If you are looking for a job it’s only natural to have a little anxiety or fear. Let’s face it. Even though unemployment is low, there are still hordes of people out there competing against you. And odds are high that at least some of them are more qualified than you are. As a result of that, some people go in to the interview with a defeatist attitude. Others try to do something really outside the box in order to command the interviewer’s attention.
Both of these approaches can be flawed. Being down during an interview is always a bad idea. You’ve got to pump yourself up (and I’m going to show you how to do that) if you want to inspire someone to give you a shot.
It’s hard enough to get your foot in the door. Once you are there you do want to get the interviewer to stand up and notice, but you have to be mindful about this and do it the right way. Let’s explore together.
I’ve interviewed job applicants for over 30 years and I’ve never had anyone pull any stunts but I’ve read about some real wacky approaches. One person suggested lighting their resume on fire to show the boss how much “burning desire” they had. Others sent cakes to their would-be employer – congratulating them on the new hire.
I think some of these stunts could work if you are applying for a sales job but even then I’d be careful. These are clearly tricks and unless you would do the same thing to wow a potential client of the firm, I’d suggest you stay away from these antics. They can make you look comical and not serious.
Stop Thinking About Yourself
It’s normal to think about your own needs – especially if you are out of a job. But your future boss doesn’t give a damn about your situation. He or she is interested in what you can do for the company and not what the company can do for you. Use that to your advantage.
Focus on the firm. Think about your boss. What do they need? What are their challenges? Focus on those things – not how much you need a job and how badly you need to make some coin. And don’t worry if you don’t have that much experience. You can still demonstrate your core skills and values during the interview. If you do this well, your interviewer will look past your thin resume.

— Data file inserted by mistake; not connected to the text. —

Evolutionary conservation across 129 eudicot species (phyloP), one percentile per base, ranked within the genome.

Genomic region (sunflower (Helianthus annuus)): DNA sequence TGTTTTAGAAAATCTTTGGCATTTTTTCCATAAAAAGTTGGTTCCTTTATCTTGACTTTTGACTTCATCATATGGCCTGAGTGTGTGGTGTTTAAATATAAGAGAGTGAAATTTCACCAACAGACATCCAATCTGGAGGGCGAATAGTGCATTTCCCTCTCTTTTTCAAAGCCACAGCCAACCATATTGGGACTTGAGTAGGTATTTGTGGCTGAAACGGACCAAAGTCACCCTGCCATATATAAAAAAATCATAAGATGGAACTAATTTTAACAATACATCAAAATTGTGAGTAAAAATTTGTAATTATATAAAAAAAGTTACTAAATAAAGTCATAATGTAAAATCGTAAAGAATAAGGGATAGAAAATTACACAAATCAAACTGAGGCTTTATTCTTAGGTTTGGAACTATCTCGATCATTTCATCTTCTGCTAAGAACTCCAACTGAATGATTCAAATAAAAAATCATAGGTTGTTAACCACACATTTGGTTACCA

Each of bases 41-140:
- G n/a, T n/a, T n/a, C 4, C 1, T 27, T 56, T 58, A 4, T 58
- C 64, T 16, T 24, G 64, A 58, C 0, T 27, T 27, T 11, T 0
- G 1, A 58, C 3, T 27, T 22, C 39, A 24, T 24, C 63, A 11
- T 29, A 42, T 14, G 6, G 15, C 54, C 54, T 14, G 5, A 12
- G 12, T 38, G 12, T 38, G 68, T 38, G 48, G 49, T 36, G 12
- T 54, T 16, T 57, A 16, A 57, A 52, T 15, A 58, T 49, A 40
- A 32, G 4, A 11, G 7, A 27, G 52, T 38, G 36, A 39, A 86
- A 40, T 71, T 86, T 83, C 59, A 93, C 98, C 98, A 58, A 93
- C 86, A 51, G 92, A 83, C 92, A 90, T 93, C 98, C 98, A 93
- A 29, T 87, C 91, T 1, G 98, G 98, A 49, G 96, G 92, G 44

Job interviews are very tricky. On the one hand, you need to give the interviewer the chance to understand who you are and what you can do for the company. On the other hand, you want to show that you are team player and not an egomaniac. To accomplish this, answer the questions you are asked but throw out a few questions of your own.
Just make sure you don’t focus your questions on pay and benefits. Ask smart questions about the industry and the business to show that you’ve done some research, understand the environment and most important, that you care about doing an excellent job.
Research the company and industry. Review the firm’s annual reports. Come up with at least 10 good questions to ask during your interview that prove you’ve done your homework and understand the situation.
I suggested above that you need to think about solving the company’s problems during the job interview – not your own. And you can’t do that unless you understand what those challenges are. As I said, I highly recommend that you discover this before you sit down for your interview.
In prepping for your interview, write down 5 of the biggest challenges this company faces and figure out how you are going to contribute to the solution. With that in mind, tailor your resume to demonstrate how you’ve done that before.
Remember, you will get the job if hiring you is the best way for the company to solve its problems. With this in mind, frame the answers you provide (and the questions you ask) in a way that demonstrate s that you have what the company is looking for.
- Does the company have a problem with sales? Tell them how you are going to help solve that.
- Does the company need to cut costs? Talk about your experience doing that for previous employers.
- Does the firm want to expand into a new and untapped markets? Show how you’ve researched and created new opportunities from scratch.
Would you hire yourself if you were in the boss’s chair? Why? List all the reasons why hiring you would be the best thing this company could do and why they will never regret it. And don’t be afraid to share your list.
This step will help build your self-confidence and it’s definitely going to shine through during your interview.
Don’t wait until you get into the waiting room to figure this stuff out. Come in prepared knowing not only what the company needs but how you are going to help them get what they need.
When it comes to getting a job you can beat out other people who are more qualified than you are. All you have to do is show that you care more about solving problems than any else the would-be employer is talking to.
Do your research, ask good questions and frame your answers to the questions you are asked in a way that proves you know what the company is facing and you are all about helping them solve those challenges.
What was the best job interview you ever had? What made it so successful? What else would you suggest other readers do?